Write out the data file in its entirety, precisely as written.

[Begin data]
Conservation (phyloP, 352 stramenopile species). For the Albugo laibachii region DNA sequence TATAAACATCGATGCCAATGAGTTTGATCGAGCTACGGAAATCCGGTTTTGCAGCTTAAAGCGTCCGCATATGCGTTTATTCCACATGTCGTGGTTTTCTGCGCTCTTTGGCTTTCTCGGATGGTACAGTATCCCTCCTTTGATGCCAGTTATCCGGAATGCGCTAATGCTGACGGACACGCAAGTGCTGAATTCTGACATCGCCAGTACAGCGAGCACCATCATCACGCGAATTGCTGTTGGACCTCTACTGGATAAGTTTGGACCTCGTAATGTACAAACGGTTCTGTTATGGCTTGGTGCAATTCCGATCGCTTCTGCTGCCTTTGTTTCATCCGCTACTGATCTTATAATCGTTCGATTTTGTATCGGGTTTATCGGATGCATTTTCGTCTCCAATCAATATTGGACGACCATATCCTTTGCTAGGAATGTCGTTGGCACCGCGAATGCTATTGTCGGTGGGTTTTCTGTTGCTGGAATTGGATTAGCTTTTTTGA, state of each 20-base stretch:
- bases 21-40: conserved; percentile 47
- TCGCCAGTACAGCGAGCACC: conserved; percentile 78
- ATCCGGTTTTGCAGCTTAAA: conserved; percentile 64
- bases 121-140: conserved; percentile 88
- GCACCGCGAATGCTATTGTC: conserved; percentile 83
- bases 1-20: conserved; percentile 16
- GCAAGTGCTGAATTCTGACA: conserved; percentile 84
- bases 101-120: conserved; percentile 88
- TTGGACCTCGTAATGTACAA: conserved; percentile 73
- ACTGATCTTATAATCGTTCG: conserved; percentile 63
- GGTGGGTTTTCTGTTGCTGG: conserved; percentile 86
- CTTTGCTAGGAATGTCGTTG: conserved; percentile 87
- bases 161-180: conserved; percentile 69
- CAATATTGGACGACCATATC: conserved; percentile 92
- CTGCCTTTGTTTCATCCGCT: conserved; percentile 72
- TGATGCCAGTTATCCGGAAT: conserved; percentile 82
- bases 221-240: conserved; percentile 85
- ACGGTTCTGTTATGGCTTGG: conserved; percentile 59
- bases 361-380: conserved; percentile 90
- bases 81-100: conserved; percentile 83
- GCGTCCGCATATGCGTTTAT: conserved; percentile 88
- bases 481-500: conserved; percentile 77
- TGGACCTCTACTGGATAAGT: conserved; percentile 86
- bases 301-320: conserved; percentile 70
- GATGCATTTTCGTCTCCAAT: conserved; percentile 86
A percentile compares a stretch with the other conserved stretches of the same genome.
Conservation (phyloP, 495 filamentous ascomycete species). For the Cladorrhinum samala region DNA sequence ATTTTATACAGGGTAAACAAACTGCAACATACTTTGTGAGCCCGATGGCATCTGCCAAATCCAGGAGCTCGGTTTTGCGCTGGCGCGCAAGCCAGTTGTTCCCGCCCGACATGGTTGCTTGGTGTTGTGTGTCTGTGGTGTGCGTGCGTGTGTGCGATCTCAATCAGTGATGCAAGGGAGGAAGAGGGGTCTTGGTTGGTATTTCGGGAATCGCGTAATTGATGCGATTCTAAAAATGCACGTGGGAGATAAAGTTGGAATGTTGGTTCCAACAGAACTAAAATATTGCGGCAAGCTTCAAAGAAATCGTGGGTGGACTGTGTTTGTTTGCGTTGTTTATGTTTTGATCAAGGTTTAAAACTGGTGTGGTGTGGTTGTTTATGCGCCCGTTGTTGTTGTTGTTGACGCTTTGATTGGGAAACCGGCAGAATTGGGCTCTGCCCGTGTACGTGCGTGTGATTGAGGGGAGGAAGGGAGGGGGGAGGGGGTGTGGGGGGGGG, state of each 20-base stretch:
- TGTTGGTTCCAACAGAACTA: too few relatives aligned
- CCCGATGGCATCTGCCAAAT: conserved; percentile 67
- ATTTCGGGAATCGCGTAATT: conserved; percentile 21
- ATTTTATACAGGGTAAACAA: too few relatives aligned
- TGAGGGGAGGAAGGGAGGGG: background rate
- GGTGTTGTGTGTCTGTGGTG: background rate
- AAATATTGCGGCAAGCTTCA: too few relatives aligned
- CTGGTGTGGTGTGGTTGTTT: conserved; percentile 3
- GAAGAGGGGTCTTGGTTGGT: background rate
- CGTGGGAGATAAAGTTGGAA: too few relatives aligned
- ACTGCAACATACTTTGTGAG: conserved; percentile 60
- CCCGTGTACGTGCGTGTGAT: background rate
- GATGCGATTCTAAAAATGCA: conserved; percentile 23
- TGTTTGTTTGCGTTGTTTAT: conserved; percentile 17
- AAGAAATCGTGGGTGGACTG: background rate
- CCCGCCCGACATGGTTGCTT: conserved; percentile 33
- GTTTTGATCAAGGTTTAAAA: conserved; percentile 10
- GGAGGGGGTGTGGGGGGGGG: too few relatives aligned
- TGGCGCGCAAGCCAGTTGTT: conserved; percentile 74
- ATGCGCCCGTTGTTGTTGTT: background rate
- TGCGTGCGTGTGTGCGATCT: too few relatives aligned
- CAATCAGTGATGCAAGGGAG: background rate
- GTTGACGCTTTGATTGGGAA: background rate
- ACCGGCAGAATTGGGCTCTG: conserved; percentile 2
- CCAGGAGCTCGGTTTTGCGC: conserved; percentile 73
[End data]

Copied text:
Conservation (phyloP, 352 stramenopile species). For the Albugo laibachii region DNA sequence TATAAACATCGATGCCAATGAGTTTGATCGAGCTACGGAAATCCGGTTTTGCAGCTTAAAGCGTCCGCATATGCGTTTATTCCACATGTCGTGGTTTTCTGCGCTCTTTGGCTTTCTCGGATGGTACAGTATCCCTCCTTTGATGCCAGTTATCCGGAATGCGCTAATGCTGACGGACACGCAAGTGCTGAATTCTGACATCGCCAGTACAGCGAGCACCATCATCACGCGAATTGCTGTTGGACCTCTACTGGATAAGTTTGGACCTCGTAATGTACAAACGGTTCTGTTATGGCTTGGTGCAATTCCGATCGCTTCTGCTGCCTTTGTTTCATCCGCTACTGATCTTATAATCGTTCGATTTTGTATCGGGTTTATCGGATGCATTTTCGTCTCCAATCAATATTGGACGACCATATCCTTTGCTAGGAATGTCGTTGGCACCGCGAATGCTATTGTCGGTGGGTTTTCTGTTGCTGGAATTGGATTAGCTTTTTTGA, state of each 20-base stretch:
- bases 21-40: conserved; percentile 47
- TCGCCAGTACAGCGAGCACC: conserved; percentile 78
- ATCCGGTTTTGCAGCTTAAA: conserved; percentile 64
- bases 121-140: conserved; percentile 88
- GCACCGCGAATGCTATTGTC: conserved; percentile 83
- bases 1-20: conserved; percentile 16
- GCAAGTGCTGAATTCTGACA: conserved; percentile 84
- bases 101-120: conserved; percentile 88
- TTGGACCTCGTAATGTACAA: conserved; percentile 73
- ACTGATCTTATAATCGTTCG: conserved; percentile 63
- GGTGGGTTTTCTGTTGCTGG: conserved; percentile 86
- CTTTGCTAGGAATGTCGTTG: conserved; percentile 87
- bases 161-180: conserved; percentile 69
- CAATATTGGACGACCATATC: conserved; percentile 92
- CTGCCTTTGTTTCATCCGCT: conserved; percentile 72
- TGATGCCAGTTATCCGGAAT: conserved; percentile 82
- bases 221-240: conserved; percentile 85
- ACGGTTCTGTTATGGCTTGG: conserved; percentile 59
- bases 361-380: conserved; percentile 90
- bases 81-100: conserved; percentile 83
- GCGTCCGCATATGCGTTTAT: conserved; percentile 88
- bases 481-500: conserved; percentile 77
- TGGACCTCTACTGGATAAGT: conserved; percentile 86
- bases 301-320: conserved; percentile 70
- GATGCATTTTCGTCTCCAAT: conserved; percentile 86
A percentile compares a stretch with the other conserved stretches of the same genome.
Conservation (phyloP, 495 filamentous ascomycete species). For the Cladorrhinum samala region DNA sequence ATTTTATACAGGGTAAACAAACTGCAACATACTTTGTGAGCCCGATGGCATCTGCCAAATCCAGGAGCTCGGTTTTGCGCTGGCGCGCAAGCCAGTTGTTCCCGCCCGACATGGTTGCTTGGTGTTGTGTGTCTGTGGTGTGCGTGCGTGTGTGCGATCTCAATCAGTGATGCAAGGGAGGAAGAGGGGTCTTGGTTGGTATTTCGGGAATCGCGTAATTGATGCGATTCTAAAAATGCACGTGGGAGATAAAGTTGGAATGTTGGTTCCAACAGAACTAAAATATTGCGGCAAGCTTCAAAGAAATCGTGGGTGGACTGTGTTTGTTTGCGTTGTTTATGTTTTGATCAAGGTTTAAAACTGGTGTGGTGTGGTTGTTTATGCGCCCGTTGTTGTTGTTGTTGACGCTTTGATTGGGAAACCGGCAGAATTGGGCTCTGCCCGTGTACGTGCGTGTGATTGAGGGGAGGAAGGGAGGGGGGAGGGGGTGTGGGGGGGGG, state of each 20-base stretch:
- TGTTGGTTCCAACAGAACTA: too few relatives aligned
- CCCGATGGCATCTGCCAAAT: conserved; percentile 67
- ATTTCGGGAATCGCGTAATT: conserved; percentile 21
- ATTTTATACAGGGTAAACAA: too few relatives aligned
- TGAGGGGAGGAAGGGAGGGG: background rate
- GGTGTTGTGTGTCTGTGGTG: background rate
- AAATATTGCGGCAAGCTTCA: too few relatives aligned
- CTGGTGTGGTGTGGTTGTTT: conserved; percentile 3
- GAAGAGGGGTCTTGGTTGGT: background rate
- CGTGGGAGATAAAGTTGGAA: too few relatives aligned
- ACTGCAACATACTTTGTGAG: conserved; percentile 60
- CCCGTGTACGTGCGTGTGAT: background rate
- GATGCGATTCTAAAAATGCA: conserved; percentile 23
- TGTTTGTTTGCGTTGTTTAT: conserved; percentile 17
- AAGAAATCGTGGGTGGACTG: background rate
- CCCGCCCGACATGGTTGCTT: conserved; percentile 33
- GTTTTGATCAAGGTTTAAAA: conserved; percentile 10
- GGAGGGGGTGTGGGGGGGGG: too few relatives aligned
- TGGCGCGCAAGCCAGTTGTT: conserved; percentile 74
- ATGCGCCCGTTGTTGTTGTT: background rate
- TGCGTGCGTGTGTGCGATCT: too few relatives aligned
- CAATCAGTGATGCAAGGGAG: background rate
- GTTGACGCTTTGATTGGGAA: background rate
- ACCGGCAGAATTGGGCTCTG: conserved; percentile 2
- CCAGGAGCTCGGTTTTGCGC: conserved; percentile 73